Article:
The papers, all about terrorism and gender-based violence, were written by Oluwaseun Bamidele. The journal editors and the publisher, Taylor & Francis, decided to retract nine papers by Bamidele because of the overlap to other works — which he also failed to reference.
Bamidele — who also lost a paper on Boko Haram for the same reason — told us he didn’t learn about what constitutes plagiarism until his graduate studies, after he’d already written the now-retracted manuscripts:
If I had known before then, it would not have happened.
Bamidele has completed his Masters degree, and told us he is not based anywhere at the moment.
After Bamidele’s first retraction in 2013, also by a Taylor & Francis journal, he submitted a letter the journal published with the notice, in which he apologizes and explains:
I inadvertently incorporated work that was not my own in my article and failed to properly cite or acknowledge that work.
Since then, nine of Bamidele’s papers published between 2012 and 2016 in Taylor & Francis journals have been retracted for similar issues.
Here’s the notice for a 2016 paper on gender-based violence in Uganda, retracted that same year for plagiarism:
We, the Editors of Democracy and Security and the publishers Taylor & Francis Group are retracting the following article:
Bamidele, Oluwaseun (2016) “I’m Not Leaving, I’m Not Afraid”: (Re)Visiting the Dysfunctional Systems of Justice on Gender-based Violence (GBV) in Uganda. Democracy and Security, Vol. 12, No. 1, pp. 23–43. DOI:10.1080/17419166.2015.1135059. Version of Record published online 29 February 2014.
We are now cognisant that the article is substantially similar to the previously published works:
ACORD (2008) Unfinished Business: Transitional Justice and Women’s Rights in Africa. Available at: http://www.acordinternational.org/silo/files/unfinished-business-transitional-justice-and-womens-rights-in-africa.pdf
Ahikire, Josephine and Amon A. Mwiine (2013) Addressing the links between gender-based violence and HIV in the Great Lakes region. Available at: http://www.genderandaids.org/index.php?option=com_content&view=article&id=1222:addressing-the-links-between-gender-based-violence-and-hiv-in-the-great-lakes-region-background-information-on-gbv-and-hiv&catid=52:gender-hivaids-and-conflict&Itemid=96
We note that neither of these previously published works have been referenced in the retracted article. This action constitutes a breach of warranties made by the author with respect to originality and provenance. We note we received, peer-reviewed, accepted, and published the article in good faith based on these warranties, and censure this action.
The retracted article will remain online to maintain the scholarly record, but it will be digitally watermarked on each page as “Retracted”.
“I’m Not Leaving, I’m Not Afraid”: (Re)Visiting the Dysfunctional Systems of Justice on Gender-based Violence (GBV) in Uganda” was published in Democracy and Security, which has not been indexed by Clarivate Analytics’ Web of Science, formerly part of Thomson Reuters.
A senior communications manager at Taylor & Francis provided more details on the retractions:
We were alerted to originality issues regarding his papers by one of our journal’s academic editors, and subsequently undertook a thorough investigation. This was informed by Committee of Publication Ethics guidelines and included conducting an originality check. We kept Mr. Bamidele informed at every stage. Our investigation concluded a correction to the scholarly record was appropriate, and as a result we have retracted all of his articles from Taylor & Francis journals.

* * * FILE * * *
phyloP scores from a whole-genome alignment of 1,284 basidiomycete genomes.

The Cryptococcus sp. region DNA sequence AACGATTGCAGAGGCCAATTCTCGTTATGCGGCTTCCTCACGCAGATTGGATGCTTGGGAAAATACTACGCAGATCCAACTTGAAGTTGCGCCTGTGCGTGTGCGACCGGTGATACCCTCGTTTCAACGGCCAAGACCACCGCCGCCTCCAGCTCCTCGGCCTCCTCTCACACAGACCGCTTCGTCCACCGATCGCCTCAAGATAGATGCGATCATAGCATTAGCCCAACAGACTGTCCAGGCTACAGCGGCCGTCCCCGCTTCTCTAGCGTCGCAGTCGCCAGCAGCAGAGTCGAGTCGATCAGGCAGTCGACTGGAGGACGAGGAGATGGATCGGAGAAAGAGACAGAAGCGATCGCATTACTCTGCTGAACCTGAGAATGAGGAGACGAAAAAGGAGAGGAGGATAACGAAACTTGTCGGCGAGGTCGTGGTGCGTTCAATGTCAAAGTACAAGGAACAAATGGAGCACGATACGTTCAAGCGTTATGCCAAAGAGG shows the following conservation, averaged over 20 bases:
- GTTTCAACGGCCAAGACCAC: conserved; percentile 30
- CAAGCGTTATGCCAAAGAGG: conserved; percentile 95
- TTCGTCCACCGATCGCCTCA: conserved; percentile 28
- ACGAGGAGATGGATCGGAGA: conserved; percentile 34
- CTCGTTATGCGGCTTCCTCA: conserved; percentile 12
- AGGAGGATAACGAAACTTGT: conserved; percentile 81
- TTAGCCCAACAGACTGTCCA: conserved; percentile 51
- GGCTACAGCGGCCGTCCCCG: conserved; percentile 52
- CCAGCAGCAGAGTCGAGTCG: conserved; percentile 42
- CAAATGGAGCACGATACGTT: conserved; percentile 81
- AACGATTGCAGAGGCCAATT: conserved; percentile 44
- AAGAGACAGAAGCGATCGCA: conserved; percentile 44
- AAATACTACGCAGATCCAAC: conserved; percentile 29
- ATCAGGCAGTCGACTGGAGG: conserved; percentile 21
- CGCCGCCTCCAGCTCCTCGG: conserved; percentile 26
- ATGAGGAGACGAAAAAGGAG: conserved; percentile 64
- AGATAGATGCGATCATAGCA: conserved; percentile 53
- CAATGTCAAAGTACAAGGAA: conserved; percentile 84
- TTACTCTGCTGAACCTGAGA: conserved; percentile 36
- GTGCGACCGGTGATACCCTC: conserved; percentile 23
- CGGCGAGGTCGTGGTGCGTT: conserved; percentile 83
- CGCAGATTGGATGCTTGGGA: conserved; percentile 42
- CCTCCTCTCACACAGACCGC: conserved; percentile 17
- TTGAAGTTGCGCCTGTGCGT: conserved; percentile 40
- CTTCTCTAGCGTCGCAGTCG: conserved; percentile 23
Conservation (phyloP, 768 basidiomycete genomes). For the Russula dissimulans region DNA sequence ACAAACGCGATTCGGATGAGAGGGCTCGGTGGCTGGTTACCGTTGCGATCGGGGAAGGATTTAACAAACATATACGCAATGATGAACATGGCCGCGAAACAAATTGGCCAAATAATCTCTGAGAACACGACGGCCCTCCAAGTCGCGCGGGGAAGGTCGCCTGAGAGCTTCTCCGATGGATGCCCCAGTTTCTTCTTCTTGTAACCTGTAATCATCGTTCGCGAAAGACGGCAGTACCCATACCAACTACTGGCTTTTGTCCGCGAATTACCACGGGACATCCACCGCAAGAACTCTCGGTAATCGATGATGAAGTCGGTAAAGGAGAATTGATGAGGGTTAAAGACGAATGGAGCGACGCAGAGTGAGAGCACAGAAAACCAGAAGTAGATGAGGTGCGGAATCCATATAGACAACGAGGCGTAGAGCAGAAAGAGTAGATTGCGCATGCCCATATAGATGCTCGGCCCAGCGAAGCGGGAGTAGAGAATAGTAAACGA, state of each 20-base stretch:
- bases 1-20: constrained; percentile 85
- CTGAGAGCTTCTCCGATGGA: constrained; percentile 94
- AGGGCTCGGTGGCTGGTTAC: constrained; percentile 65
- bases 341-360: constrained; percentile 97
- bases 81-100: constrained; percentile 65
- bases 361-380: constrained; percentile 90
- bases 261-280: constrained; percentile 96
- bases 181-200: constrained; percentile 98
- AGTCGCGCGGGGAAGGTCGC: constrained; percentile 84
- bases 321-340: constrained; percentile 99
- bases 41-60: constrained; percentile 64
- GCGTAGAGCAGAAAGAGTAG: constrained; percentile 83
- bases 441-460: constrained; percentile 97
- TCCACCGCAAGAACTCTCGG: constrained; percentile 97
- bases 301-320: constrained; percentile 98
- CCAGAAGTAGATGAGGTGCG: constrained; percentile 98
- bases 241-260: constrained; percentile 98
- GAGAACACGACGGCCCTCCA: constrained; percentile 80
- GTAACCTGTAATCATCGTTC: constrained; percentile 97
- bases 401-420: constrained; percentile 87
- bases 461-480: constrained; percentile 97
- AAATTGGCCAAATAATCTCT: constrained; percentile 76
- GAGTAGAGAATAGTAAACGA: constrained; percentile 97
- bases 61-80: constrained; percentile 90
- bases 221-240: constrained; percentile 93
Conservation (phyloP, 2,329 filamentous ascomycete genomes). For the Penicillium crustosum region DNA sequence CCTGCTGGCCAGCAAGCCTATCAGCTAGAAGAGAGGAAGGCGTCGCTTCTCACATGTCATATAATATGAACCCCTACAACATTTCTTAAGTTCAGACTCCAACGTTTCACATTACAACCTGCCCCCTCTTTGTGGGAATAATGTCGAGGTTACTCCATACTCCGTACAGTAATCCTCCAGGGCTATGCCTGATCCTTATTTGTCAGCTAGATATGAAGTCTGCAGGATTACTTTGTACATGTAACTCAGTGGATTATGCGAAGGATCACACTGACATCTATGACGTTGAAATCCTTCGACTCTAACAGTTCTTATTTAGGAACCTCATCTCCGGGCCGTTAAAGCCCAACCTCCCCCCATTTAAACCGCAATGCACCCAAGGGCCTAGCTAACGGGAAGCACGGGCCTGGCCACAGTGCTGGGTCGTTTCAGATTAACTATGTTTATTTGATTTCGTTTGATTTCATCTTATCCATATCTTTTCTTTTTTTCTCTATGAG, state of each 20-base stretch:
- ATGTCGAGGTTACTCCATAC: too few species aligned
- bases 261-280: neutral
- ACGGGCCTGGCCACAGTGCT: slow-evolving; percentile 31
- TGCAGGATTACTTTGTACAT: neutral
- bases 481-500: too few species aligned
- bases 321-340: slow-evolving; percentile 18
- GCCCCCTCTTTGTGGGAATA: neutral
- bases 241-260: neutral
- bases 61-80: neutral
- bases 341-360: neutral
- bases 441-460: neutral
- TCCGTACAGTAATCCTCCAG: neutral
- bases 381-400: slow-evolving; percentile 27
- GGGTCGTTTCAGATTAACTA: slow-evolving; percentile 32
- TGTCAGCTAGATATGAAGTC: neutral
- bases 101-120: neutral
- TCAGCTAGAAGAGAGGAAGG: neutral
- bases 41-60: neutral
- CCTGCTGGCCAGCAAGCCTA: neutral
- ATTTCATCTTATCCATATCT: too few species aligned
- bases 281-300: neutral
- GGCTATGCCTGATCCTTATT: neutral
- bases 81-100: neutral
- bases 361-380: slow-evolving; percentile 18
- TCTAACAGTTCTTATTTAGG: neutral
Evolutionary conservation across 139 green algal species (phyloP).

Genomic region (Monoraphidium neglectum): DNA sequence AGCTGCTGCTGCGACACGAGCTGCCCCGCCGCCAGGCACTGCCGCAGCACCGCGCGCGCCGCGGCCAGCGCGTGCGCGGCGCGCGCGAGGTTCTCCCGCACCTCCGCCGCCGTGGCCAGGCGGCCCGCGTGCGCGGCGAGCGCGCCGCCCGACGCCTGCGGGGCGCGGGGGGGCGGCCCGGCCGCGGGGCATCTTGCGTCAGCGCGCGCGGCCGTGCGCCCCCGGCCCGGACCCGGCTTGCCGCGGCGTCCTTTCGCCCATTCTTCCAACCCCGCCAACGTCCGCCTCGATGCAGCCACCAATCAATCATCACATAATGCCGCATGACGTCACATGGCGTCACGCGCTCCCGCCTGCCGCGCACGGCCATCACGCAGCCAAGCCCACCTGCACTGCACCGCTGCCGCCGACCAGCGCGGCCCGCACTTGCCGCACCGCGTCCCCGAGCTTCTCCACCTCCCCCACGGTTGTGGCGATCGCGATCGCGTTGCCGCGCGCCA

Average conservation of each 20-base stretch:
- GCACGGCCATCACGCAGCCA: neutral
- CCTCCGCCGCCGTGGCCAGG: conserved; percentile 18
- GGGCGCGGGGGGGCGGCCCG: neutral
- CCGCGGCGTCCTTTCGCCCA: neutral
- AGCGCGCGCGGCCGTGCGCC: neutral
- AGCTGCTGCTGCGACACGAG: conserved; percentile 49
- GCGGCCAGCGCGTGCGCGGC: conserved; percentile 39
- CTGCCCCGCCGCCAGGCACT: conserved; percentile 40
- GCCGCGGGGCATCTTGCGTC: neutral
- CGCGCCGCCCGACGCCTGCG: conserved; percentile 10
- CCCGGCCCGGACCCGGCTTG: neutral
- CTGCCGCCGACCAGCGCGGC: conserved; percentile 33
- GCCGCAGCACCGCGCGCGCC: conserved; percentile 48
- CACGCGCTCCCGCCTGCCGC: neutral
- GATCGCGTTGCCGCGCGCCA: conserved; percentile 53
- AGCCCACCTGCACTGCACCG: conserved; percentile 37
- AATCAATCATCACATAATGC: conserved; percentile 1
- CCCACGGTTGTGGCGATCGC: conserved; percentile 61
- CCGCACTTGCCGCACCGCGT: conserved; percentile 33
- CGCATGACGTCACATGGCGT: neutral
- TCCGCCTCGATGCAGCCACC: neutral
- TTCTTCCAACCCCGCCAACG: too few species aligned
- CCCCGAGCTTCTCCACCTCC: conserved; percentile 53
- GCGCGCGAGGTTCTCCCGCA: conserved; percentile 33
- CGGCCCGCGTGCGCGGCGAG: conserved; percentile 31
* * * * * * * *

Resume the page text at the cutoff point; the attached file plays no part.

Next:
Bamidele, who began writing about terrorism and gender-based violence in Nigeria while he was an undergraduate student, told us that most schools in Africa don’t teach students about plagiarism at the undergraduate level. As a result, he said he first learned about the problem of plagiarism in 2015, while receiving his Master’s degree from the Institute of Peace, Security and Governance at Ekiti State University in Nigeria:
I began learning about plagiarism when my graduate university brought in a professor from Canada.
Although Bamidele’s first retraction was in 2013 and the majority of the other retractions occurred in 2016, he said that he wrote these papers before receiving more formal education on plagiarism.
Bamidele told us he now sends his articles to a colleague in Canada who checks them with plagiarism software. Bamidele also told us he hopes to educate students in Nigeria about proper referencing and plagiarism so they don’t make the same mistake he did.
Here are the other eight notices, which all cite plagiarism. Most journals have not been indexed:
- “Seized by Sleaze: The Siege of Domestic Terrorism in the North-East Region of Nigeria and the Search for a Workable Solution,” published in Journal of Applied Security Research in 2015.
- “Reign of Evil: (Re)casting the Socioeconomic Crisis of Boko Haram Islamic Extremist Terrorism in Nigeria” published in Journal of Applied Security Research in 2016.
- “Disarmament, Demobilization, and Reintegration of Children in Armed Conflict” published in Peace Review in 2012.
- “Climate Change, War, and Global Struggle” published in Peace Review in 2013.
- “Domestic Terrorism in Nigeria: The Grown ‘Monster’ Within!” published in Defense Studies in 2013.
- “Is there space in between? Religion and armed conflict in African states” published in African Security Review in 2014; article has not yet been indexed.
- “Thomas Matyók, Jessica Senehi, and Sean Byrne Critical Issues in Peace and Conflict Studies: Theory, Practice, and Pedagogy,” a 2014 book review in Democracy and Security.
- “Boko Haram “Jama’atu Ahlus-Sunnah Lidda’Awati Wal Jihad” in North-eastern Nigeria: implications for Sub-Saharan African peace and security” published in Defense & Security Analysis in 2014 and retracted that year.
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